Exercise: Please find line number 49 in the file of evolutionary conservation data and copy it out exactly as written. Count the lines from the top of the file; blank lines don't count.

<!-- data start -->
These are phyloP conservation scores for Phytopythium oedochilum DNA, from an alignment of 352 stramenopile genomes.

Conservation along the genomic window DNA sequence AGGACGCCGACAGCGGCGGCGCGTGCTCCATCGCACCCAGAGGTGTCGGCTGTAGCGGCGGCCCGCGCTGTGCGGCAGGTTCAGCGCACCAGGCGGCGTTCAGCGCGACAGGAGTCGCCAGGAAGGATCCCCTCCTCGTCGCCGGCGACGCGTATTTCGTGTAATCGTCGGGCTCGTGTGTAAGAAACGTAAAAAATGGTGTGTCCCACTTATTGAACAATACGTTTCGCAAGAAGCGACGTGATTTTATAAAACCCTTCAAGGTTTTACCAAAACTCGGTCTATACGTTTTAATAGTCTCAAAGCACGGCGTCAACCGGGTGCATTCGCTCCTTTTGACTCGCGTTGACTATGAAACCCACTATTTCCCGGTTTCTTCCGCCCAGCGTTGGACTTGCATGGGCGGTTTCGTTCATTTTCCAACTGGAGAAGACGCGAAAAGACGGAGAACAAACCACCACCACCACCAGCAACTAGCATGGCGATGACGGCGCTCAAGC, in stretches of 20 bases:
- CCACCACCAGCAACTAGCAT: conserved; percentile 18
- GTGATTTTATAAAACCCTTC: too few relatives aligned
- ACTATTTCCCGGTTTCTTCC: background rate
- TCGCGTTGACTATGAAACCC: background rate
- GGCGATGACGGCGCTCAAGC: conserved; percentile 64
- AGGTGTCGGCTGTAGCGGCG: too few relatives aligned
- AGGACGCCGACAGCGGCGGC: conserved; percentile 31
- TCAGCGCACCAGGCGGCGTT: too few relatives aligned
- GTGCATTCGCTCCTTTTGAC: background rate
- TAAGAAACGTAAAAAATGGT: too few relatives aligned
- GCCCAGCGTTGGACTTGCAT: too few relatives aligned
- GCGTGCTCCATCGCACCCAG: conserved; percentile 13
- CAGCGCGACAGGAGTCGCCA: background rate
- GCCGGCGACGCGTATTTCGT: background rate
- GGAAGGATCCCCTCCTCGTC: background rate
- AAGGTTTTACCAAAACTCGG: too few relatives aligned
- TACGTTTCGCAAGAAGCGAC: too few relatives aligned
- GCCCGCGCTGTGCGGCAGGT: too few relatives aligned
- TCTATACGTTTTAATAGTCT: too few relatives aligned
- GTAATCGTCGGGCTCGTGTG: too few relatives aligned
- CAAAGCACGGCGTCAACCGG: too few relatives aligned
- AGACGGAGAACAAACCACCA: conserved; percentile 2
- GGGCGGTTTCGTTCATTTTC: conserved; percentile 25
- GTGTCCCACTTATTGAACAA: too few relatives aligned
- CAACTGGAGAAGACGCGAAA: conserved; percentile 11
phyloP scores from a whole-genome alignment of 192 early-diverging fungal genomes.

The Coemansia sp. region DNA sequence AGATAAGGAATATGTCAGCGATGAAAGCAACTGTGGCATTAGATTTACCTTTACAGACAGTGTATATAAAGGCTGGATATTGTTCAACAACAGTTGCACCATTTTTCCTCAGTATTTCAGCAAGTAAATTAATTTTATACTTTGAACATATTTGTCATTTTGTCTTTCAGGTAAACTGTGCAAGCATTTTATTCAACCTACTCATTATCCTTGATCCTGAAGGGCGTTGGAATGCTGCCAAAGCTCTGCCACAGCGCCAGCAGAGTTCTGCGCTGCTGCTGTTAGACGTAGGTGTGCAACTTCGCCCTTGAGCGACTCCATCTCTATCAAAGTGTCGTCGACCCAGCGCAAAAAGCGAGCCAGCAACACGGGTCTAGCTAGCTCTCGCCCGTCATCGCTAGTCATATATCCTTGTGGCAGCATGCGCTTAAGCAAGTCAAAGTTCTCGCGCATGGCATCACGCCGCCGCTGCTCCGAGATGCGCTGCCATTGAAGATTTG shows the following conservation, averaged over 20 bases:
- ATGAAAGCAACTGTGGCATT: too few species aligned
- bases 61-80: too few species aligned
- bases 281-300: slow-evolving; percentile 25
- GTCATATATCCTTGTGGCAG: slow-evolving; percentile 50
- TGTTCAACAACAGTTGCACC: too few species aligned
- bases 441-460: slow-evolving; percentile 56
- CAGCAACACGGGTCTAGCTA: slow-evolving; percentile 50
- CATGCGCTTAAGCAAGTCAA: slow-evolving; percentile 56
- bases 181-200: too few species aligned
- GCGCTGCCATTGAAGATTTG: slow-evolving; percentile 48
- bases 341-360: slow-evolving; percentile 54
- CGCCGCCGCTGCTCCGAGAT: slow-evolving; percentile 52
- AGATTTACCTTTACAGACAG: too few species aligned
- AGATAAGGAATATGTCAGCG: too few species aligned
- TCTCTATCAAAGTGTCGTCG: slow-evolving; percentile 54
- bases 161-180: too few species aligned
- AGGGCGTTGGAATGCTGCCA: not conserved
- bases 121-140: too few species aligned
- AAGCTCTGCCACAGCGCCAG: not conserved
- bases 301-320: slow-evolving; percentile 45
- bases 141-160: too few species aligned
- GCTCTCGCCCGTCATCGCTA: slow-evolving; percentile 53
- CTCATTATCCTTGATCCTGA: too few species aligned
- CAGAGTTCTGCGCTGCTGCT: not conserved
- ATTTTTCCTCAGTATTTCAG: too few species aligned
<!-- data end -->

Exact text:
- bases 301-320: slow-evolving; percentile 45